I take it the car won't benefit from just relacement sections?
If you've never done them before, replacing an entire floor can be a daunting task. But it really isn't that difficult if you know what you are doing and go about it methodically and carefully. If you need an entire floor pan, my suggestion would be to buy a one piece pan that is already welded together and has the brace installed.
The biggest problem with those is you either need to have the windshield out of the car or you need to pick the body up to be able to set the pan on the frame and lower the body back down. The frame is the best jig for making sure the pan is aligned correctly before welding in the new floor. You also need to brace the body to make sure nothing moves with the floor removed. You can probably just run some square tubing from side to side at the upper rear part of the door openings and run some braces from the A-pillar (about belt line height) to the B-pillar to keep your door openings in spec. When you have the floor in place and ready to weld, recheck all of your door gaps and even your trunk gaps to make sure they are right before welding and locking everything in place. You can either do a measurement of the door opeings in several places before cutting out the floor and record them and recheck before welding. Or you can cut out the braces front to back and hang the doors and align them. You can even keep the doors on and weld the front to back braces inside the jam to absolutley make sure the body doesbn't move and see that the door fits visually.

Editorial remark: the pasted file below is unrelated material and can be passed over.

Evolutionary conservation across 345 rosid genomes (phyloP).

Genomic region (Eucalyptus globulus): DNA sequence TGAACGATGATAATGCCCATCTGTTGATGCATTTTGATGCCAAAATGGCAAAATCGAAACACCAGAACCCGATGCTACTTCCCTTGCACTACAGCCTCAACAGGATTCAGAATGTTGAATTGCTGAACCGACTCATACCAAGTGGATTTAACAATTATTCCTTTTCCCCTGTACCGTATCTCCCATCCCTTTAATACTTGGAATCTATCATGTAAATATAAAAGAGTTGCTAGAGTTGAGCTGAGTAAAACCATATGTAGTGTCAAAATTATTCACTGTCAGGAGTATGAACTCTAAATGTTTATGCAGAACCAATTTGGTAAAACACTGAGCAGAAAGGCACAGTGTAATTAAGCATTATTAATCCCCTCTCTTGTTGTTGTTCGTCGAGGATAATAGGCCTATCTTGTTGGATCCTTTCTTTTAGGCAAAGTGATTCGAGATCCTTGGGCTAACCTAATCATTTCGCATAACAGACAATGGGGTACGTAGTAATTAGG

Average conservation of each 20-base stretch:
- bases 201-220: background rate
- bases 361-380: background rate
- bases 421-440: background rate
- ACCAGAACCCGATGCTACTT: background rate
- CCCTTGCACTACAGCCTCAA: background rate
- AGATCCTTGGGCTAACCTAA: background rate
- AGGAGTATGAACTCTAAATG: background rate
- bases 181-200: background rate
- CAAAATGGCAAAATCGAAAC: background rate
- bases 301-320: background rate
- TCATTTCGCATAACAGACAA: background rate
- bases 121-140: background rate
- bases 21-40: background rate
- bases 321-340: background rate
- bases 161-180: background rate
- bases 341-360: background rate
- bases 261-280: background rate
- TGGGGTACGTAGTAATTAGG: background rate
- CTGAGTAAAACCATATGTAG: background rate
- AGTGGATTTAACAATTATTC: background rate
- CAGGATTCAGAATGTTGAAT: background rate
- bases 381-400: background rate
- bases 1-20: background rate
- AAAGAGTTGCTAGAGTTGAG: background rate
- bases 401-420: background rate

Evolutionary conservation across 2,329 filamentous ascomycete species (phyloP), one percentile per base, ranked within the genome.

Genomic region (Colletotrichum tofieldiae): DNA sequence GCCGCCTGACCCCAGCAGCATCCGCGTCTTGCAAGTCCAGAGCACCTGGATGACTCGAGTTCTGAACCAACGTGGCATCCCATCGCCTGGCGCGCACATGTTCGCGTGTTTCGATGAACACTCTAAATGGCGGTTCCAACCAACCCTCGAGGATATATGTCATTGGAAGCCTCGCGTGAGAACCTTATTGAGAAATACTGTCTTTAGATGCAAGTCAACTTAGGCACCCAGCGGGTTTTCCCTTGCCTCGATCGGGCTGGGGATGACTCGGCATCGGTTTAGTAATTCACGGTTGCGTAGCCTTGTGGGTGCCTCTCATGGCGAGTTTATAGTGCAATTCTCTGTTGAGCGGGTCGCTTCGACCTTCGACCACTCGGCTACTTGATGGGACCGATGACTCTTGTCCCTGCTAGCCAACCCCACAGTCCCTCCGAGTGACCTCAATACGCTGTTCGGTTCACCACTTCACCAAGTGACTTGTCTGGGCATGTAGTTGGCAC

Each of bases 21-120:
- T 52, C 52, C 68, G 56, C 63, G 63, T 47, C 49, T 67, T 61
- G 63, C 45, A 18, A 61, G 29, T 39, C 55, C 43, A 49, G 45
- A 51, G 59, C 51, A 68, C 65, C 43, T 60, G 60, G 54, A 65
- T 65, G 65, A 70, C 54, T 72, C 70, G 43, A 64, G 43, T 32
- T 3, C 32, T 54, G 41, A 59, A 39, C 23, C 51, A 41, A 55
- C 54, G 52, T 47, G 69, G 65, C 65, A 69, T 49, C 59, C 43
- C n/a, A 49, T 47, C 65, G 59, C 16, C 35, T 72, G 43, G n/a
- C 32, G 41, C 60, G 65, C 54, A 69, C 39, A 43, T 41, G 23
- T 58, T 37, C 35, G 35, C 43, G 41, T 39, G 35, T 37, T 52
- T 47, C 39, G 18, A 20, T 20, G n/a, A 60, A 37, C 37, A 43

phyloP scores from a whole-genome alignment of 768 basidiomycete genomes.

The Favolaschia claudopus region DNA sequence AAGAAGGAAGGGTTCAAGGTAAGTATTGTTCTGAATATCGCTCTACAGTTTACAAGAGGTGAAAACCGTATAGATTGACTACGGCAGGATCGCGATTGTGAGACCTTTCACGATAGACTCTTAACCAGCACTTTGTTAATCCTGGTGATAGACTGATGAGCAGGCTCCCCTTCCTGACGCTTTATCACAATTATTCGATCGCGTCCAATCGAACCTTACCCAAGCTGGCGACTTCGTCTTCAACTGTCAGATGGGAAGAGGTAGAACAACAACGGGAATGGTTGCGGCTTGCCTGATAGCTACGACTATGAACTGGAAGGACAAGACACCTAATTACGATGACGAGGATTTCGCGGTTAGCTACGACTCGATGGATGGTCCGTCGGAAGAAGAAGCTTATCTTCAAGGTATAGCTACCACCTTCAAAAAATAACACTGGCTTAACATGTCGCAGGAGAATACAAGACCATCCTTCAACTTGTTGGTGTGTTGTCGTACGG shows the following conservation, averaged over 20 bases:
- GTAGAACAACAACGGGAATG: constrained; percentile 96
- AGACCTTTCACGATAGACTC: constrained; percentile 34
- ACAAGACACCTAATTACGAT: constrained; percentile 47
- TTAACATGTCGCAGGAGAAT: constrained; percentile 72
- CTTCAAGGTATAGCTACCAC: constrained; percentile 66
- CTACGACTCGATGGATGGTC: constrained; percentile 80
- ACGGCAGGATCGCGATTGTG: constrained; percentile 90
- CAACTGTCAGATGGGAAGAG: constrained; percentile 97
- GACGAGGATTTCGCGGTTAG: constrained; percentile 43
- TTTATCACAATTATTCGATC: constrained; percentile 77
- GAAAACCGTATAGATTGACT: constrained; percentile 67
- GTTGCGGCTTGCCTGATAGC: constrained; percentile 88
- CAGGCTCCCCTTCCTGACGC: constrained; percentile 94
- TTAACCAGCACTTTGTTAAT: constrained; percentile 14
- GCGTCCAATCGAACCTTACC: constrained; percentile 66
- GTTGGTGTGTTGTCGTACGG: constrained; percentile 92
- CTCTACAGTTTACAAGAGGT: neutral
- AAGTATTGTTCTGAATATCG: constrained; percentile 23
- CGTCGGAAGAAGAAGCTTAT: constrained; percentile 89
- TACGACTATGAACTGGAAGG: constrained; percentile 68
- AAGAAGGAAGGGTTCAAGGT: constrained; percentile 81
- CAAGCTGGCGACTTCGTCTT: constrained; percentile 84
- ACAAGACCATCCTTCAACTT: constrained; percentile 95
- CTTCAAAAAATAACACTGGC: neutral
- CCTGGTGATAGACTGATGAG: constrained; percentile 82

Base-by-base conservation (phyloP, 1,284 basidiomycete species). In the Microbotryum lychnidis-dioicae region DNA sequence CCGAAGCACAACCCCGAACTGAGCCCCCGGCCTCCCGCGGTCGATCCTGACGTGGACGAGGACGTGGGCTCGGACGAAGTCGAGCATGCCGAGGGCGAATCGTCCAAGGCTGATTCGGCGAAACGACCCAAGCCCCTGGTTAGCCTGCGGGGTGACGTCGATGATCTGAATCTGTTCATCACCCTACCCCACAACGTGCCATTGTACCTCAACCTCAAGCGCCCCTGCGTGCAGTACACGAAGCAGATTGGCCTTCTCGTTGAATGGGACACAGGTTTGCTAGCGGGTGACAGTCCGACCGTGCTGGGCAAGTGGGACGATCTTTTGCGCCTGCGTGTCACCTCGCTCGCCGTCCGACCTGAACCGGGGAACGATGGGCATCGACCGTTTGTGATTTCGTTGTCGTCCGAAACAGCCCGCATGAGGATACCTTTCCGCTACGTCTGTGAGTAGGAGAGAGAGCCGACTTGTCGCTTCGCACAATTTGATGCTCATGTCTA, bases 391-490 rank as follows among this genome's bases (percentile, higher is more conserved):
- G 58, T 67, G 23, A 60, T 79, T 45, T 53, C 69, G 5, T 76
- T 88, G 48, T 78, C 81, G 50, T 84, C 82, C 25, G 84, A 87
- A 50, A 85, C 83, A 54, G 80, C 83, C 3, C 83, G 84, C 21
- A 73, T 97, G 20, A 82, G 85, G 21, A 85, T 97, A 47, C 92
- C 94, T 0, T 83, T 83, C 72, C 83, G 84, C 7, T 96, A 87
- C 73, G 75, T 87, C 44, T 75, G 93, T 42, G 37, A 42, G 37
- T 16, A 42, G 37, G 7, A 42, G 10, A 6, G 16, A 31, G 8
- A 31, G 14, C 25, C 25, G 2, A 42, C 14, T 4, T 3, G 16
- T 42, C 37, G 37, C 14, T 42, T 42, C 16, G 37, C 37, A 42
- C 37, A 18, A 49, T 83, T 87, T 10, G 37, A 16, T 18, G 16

Since these cars had shims under the body bolts to make things fit, you may need to tack the floor in several places and shim the body bolts to get your gaps right or keep them right before final welding.
Some days it's not worth chewing through the restraints.
1999 Silverado Z71 4X4 extra-cab short bed
1983 Malibu Fauxmad - tubbed
1978 El Camino Kustomized
1972 Monte Carlo
1957 210 handyman wagon
1957 Nomad sport wagon